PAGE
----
A program that aims to keep juvenile offenders in treatment and out of jail in Anne Arundel County that was threatened with cancellation because of state budget cuts will continue for the next year and expand to Baltimore City with federal stimulus funds.
The Juvenile Intervention & Family Independence Project, or JIFI, was told in October that state funding for the 10-year-old program would cease at the end of 2009 because of budget constraints, said Ivan Leshinsky, executive director of the Baltimore-based Chesapeake Center for Youth Development, which administers JIFI and also runs an alternative school and an after-school program.
JIFI received about $120,000 in funding for the past two years from the state Department of Juvenile Services.
Kristen M. Mahoney, executive director of the governor's office of crime control and prevention, said JIFI received a grant that was part of $26 million in federal stimulus funds the state received in support of saving jobs.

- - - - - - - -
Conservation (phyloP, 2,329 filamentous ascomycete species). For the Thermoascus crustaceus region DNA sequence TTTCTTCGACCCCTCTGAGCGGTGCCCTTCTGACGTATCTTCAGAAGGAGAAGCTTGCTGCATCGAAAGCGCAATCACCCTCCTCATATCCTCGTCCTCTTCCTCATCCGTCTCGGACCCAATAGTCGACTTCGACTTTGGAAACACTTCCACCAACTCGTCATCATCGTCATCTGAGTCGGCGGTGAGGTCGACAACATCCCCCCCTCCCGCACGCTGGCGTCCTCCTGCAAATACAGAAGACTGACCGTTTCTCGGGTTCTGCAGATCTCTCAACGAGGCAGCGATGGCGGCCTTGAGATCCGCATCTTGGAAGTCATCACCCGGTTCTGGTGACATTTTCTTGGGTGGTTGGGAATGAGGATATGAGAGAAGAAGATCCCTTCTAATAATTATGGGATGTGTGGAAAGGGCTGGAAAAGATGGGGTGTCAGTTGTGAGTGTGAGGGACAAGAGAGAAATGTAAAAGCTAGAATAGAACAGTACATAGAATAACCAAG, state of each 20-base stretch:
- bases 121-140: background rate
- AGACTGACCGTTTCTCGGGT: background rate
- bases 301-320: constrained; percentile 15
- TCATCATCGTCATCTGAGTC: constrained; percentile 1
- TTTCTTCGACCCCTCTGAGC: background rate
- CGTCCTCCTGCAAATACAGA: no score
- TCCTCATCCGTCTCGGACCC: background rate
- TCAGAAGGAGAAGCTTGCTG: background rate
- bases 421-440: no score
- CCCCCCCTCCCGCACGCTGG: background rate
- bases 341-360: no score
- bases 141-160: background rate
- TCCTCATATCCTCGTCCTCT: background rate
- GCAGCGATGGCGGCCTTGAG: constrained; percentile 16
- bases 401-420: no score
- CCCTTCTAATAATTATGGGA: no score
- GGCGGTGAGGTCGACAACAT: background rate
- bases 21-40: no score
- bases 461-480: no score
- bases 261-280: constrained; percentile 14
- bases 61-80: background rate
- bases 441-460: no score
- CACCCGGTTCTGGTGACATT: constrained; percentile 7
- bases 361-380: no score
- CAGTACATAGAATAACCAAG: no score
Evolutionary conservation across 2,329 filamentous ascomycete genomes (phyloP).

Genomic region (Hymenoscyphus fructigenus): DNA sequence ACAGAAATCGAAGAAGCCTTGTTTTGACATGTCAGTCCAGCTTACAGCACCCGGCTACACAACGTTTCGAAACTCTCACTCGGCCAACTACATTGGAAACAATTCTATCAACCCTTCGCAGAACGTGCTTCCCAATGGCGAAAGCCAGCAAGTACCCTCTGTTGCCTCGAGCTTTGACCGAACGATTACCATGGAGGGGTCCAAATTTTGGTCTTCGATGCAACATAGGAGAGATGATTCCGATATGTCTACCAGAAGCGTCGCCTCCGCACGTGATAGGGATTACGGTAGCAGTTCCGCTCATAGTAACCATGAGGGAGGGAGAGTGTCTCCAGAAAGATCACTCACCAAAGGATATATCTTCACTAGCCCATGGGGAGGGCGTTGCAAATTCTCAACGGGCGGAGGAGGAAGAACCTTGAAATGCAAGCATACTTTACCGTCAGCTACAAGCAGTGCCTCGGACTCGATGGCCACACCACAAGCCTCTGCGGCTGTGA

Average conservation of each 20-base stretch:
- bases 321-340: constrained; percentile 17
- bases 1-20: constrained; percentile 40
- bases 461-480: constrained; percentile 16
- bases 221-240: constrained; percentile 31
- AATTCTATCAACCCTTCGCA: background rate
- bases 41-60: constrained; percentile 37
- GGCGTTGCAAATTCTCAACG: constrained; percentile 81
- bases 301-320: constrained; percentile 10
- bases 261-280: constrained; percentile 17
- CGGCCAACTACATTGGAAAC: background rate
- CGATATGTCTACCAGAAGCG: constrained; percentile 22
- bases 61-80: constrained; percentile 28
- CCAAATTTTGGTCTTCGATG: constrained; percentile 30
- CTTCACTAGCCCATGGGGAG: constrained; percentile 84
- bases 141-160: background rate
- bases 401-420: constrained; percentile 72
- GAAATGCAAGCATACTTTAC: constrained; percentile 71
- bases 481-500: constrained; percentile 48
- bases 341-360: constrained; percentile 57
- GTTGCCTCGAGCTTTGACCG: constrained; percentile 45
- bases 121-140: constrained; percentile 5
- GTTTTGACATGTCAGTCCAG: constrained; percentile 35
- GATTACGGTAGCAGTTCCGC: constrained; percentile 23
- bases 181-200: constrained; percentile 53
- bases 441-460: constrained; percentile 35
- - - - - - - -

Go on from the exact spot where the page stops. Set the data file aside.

"The governor was pleased that we were able to put the recovery act funds to use," Mahoney said. "It's going to save jobs. It's going to save a program that supports at-risk youth. It's great."
JIFI employs two social workers who handle a caseload of more than 100 juvenile offenders.
The $135,000 grant allows the program to hire a third social worker, and expand the program to Baltimore and serve about 170 families.
JIFI was developed by public defenders, who typically refer juvenile offenders to the program. Social workers and families work together to obtain counseling and other services to prevent further contact with the criminal justice system. The prosecutor's office agrees to drop criminal charges when offenders participate in the program.
Advocates said the program has been successful. Of the offenders who participated in JIFI, between 13 percent and 21 percent re-offend, while other juvenile offenders have a recidivism rate of between 70 percent and 80 percent, Leshinsky said.
"I've been doing this for 35 years," said Leshinsky, who added that the savings from court appearances and probation officer time far outweighs the program's yearly funding. "I believe very strongly that treating kids in the community is far more effective than taking them away from their homes."
The funding for the JIFI program was part of the Byrne Justice Assistance Grant, which was expanded this year as part of the American Reinvestment and Recovery Act.
While thankful for the money that will keep the program going, Leshinsky notes it's only for one year.
"We're very concerned about what's going to happen in 2011," he said.